Brazil Made Big Environmental Promises for Its Rio Olympics. Here’s Why It Won’t Keep Them.


RIO DE JANEIRO, BRAZIL - APRIL 16: A man walks near the entrance to Olympic Park, the primary set of venues being built for the Rio 2016 Olympic Games, on April 16, 2014 in Rio de Janeiro, Brazil. More than 2,000 workers have been on strike at the site for the past two weeks in spite of an apparent new settlement. (Photo by Mario Tama/Getty Images)
National Journal
Jason Plautz
July 2, 2014, 1 a.m.

Brazil is im­mersed in the World Cup, but its biggest test is yet to come. With the clock tick­ing down to Au­gust 2016, when Rio de Janeiro will host the Sum­mer Olympics, the coun­try has big prom­ises to live up to.

As part of its win­ning Olympic bid in 2009, Rio pledged to host “Green Games for a Blue Plan­et.” Spe­cific­ally, the city of 6.3 mil­lion said it would use clean en­ergy, clear the city’s clogged streets, pre­serve its nat­ur­al spaces, and up­grade its “favelas”—poor neigh­bor­hoods full of ad-hoc in­fra­struc­ture—to more-urb­an­ized spaces with func­tion­ing util­it­ies, pub­lic trans­port­a­tion, and oth­er amen­it­ies.

But five years later, Rio is far from on track to meet­ing those lofty stand­ards, and it ap­pears near cer­tain they won’t be met in time for the open­ing ce­re­mon­ies.

The bid for the 2016 games played up the po­ten­tial for over­haul­ing Rio’s no­tori­ously traffic-choked roads by adding trains, buses, and pub­lic bike-share pro­grams. The high­light was to be a trans­port­a­tion ring of light rail and buses down­town and sub­ways to con­nect to farther-off areas where some of the Olympic events will be held. Get­ting people out of cars would not only free up the streets dur­ing the games but would slash pol­lu­tion.

Cost over­runs and con­struc­tion prob­lems have either delayed or scuttled most of those pro­jects. Last week, a re­port from the na­tion­al audit­ing of­fice found that nearly all of the pub­lic-works pro­jects are be­hind sched­ule and the costs have in­creased between 7 and 122 per­cent above their ori­gin­al fore­cast. Some sites haven’t even broken ground, and con­struc­tion at De­odoro, the ven­ue which will host events like BMX bik­ing and rugby, won’t start un­til later this year.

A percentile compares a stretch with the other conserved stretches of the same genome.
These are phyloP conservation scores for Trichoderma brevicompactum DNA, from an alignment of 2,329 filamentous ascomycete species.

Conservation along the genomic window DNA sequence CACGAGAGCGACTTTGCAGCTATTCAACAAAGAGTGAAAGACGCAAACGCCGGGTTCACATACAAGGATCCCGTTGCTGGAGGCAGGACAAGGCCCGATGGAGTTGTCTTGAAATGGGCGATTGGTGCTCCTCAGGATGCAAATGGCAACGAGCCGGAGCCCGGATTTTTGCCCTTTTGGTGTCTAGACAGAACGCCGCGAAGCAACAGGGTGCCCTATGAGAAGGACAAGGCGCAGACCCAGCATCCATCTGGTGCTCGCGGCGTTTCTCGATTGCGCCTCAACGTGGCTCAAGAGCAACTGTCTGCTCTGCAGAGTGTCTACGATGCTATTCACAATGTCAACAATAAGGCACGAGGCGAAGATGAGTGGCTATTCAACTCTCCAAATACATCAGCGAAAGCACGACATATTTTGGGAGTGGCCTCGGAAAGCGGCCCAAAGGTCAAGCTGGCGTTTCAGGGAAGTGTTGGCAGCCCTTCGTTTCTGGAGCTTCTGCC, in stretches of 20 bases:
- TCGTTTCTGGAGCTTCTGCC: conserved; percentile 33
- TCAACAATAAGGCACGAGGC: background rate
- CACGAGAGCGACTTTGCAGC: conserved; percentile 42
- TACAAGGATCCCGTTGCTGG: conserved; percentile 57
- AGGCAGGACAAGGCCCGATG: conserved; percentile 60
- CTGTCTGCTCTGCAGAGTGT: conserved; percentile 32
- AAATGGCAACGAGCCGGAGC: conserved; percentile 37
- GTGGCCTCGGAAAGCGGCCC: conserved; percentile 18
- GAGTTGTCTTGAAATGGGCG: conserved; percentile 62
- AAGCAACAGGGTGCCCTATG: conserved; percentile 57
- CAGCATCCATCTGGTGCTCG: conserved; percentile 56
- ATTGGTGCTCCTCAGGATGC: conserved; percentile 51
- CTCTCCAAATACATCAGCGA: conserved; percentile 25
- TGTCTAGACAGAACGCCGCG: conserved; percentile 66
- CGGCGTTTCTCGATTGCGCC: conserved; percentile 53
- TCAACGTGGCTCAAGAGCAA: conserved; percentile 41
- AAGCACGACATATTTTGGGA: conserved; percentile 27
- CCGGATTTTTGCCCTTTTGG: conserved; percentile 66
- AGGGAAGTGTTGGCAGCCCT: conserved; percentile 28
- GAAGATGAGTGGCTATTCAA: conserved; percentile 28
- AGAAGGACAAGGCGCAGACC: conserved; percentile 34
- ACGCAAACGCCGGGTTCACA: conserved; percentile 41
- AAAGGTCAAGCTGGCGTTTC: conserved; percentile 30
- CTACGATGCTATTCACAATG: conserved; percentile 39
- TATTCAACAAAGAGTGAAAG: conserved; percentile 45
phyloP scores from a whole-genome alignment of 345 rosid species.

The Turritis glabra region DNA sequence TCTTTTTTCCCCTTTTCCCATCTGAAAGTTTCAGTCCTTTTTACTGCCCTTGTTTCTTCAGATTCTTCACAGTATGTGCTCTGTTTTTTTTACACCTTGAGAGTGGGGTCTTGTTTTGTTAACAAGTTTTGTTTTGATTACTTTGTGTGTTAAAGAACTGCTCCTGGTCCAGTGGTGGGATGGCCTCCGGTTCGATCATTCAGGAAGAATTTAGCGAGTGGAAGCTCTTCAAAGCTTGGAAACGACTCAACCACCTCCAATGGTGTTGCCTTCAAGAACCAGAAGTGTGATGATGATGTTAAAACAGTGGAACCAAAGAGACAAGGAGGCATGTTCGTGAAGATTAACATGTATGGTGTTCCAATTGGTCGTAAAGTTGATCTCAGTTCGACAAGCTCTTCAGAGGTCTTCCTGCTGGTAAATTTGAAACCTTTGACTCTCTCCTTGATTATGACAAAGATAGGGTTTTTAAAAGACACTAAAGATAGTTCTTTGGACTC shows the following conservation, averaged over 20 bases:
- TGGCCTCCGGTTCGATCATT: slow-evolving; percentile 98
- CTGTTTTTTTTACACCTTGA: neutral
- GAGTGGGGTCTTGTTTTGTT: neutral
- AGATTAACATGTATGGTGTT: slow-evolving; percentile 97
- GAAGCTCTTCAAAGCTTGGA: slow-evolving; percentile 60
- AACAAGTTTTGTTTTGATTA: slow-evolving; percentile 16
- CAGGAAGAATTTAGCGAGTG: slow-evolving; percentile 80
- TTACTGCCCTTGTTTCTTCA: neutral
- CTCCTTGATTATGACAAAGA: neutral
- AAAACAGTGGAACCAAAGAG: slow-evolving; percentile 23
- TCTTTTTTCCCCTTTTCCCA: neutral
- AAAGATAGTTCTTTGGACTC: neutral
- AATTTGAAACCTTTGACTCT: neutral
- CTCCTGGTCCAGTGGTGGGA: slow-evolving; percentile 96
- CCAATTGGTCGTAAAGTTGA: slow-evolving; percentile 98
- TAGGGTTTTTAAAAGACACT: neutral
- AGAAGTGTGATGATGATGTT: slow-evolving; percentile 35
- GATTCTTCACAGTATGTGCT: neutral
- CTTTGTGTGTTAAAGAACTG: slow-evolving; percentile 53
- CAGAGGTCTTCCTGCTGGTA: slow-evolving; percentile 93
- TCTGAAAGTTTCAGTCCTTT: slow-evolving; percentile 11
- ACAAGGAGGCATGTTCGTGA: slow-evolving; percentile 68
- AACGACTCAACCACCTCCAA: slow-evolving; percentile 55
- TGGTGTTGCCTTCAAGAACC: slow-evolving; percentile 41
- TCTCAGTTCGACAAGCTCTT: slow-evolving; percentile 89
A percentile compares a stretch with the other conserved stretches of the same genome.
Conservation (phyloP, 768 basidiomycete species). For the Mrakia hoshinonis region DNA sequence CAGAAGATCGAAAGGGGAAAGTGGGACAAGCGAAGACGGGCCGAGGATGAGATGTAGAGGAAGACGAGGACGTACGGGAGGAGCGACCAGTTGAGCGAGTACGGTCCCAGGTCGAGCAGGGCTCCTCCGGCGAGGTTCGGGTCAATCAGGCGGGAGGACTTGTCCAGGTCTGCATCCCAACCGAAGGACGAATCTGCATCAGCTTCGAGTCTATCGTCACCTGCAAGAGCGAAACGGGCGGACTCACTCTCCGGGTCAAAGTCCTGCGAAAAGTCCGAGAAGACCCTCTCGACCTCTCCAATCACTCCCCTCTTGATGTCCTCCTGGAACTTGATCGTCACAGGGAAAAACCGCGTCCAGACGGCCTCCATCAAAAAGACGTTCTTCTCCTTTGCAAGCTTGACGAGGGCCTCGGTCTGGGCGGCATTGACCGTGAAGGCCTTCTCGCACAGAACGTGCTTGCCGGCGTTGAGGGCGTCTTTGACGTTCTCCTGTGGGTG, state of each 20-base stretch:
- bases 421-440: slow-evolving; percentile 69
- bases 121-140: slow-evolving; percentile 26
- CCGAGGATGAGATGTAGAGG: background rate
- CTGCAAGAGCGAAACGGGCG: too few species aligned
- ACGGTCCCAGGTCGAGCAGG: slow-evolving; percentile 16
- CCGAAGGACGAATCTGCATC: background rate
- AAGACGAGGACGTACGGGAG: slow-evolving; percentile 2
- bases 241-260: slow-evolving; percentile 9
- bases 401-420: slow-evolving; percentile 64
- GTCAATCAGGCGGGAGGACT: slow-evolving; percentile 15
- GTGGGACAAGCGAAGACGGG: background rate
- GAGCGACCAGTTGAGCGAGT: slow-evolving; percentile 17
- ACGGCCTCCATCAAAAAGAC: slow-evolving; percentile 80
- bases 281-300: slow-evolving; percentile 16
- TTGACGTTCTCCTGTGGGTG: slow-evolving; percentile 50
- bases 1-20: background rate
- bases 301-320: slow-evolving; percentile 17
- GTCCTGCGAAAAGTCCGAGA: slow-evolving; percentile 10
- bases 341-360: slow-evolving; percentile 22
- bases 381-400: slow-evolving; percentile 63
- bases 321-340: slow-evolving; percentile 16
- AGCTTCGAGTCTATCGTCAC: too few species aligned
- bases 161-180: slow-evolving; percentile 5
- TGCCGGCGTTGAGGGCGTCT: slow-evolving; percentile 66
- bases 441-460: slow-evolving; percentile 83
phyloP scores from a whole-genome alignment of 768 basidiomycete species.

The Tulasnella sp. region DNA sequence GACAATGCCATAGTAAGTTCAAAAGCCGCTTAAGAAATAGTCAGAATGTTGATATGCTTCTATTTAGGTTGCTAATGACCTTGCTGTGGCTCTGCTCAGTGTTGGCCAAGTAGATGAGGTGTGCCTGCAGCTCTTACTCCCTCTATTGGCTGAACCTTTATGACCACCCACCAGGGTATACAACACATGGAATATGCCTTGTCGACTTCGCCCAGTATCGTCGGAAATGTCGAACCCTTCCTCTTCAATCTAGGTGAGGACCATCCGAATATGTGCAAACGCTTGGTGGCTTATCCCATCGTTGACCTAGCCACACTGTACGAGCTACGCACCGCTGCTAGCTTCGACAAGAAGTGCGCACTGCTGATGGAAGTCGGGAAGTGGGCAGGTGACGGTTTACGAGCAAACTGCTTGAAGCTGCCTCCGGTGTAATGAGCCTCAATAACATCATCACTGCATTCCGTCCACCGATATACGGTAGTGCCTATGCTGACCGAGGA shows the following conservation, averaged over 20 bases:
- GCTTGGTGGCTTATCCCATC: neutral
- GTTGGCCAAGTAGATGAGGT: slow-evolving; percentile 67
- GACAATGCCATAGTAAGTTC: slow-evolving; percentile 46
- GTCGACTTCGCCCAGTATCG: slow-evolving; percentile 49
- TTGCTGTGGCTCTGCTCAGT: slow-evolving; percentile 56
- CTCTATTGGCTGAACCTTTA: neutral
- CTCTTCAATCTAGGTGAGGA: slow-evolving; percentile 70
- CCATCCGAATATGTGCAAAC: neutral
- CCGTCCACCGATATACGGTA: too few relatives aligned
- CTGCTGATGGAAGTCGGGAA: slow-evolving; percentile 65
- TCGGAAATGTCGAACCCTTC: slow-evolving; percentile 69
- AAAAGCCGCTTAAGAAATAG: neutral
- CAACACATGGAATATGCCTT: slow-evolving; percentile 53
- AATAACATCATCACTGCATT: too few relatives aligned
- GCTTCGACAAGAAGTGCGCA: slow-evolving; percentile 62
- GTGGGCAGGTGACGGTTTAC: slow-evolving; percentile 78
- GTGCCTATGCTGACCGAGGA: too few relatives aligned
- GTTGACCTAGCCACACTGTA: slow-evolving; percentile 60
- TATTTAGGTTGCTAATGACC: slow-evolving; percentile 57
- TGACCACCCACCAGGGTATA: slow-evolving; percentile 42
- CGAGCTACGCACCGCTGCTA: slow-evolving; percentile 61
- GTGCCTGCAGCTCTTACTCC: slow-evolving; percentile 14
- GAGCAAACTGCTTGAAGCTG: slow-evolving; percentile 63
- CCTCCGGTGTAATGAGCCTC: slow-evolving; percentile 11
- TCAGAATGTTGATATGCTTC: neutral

A more lit­er­al ex­ample can be found in Guanabara Bay, the site of the Olympic sail­ing com­pet­i­tion. Rio had prom­ised to clean up the wa­ter—which is fouled with debris, sewage, and even fish corpses—but May­or Eduardo Paes con­ceded last month that goal wouldn’t be met.

“I am sorry that we didn’t use the games to get Guanabara Bay com­pletely clean, but that wasn’t for the Olympic Games—that was for us,” he said.

Dur­ing an April vis­it, In­ter­na­tion­al Olympic Com­mit­tee Vice Pres­id­ent John Coates said dur­ing an April vis­it that the pre­par­a­tions were “the worst” he had seen.

Rio is far from the only host of an in­ter­na­tion­al sport­ing event to over­prom­ise and un­der-de­liv­er. The pos­sib­il­ity that any such so-called mega-event could be sus­tain­able is a long shot at best, but that hasn’t stopped count­less cit­ies from mak­ing the prom­ise.

The op­tim­ist­ic en­vir­on­ment­al prom­ises are a product of a mis­aligned in­cent­ive sys­tem. Coun­tries’ host­ing bids are greatly bolstered when they in­clude ma­jor green pledges. But once the event is awar­ded, there are few, if any, con­sequences for coun­tries if they don’t fol­low through.

“The IOC and FIFA un­der­stand that one of the big ob­jec­tions to these mega-events is that they des­troy the en­vir­on­ment, so they put in these re­quire­ments. But then what do they do?” said Jay Coakley, pro­fess­or emer­it­us at Uni­versity of Col­or­ado (Col­or­ado Springs). “They can’t en­force them. There’s no ac­count­ab­il­ity after the fact.”

Plus, he ad­ded, the high cost of build­ing and host­ing the events leaves little money in the end for pro­jects that were ex­traneous to the games them­selves.

“If the money hasn’t been al­loc­ated up front, what can hap­pen is a city or re­gion goes so deeply in­to debt and there’s so little money and en­ergy left to com­plete those pro­jects,” said Coakley, who has stud­ied the im­pact of mega-events. “Sus­tain­ab­il­ity goals usu­ally get shoved to the side. It’s dif­fi­cult to have an event with the foot­print of the Olympics and make any im­prove­ments that have a net sus­tain­ab­il­ity im­pact.”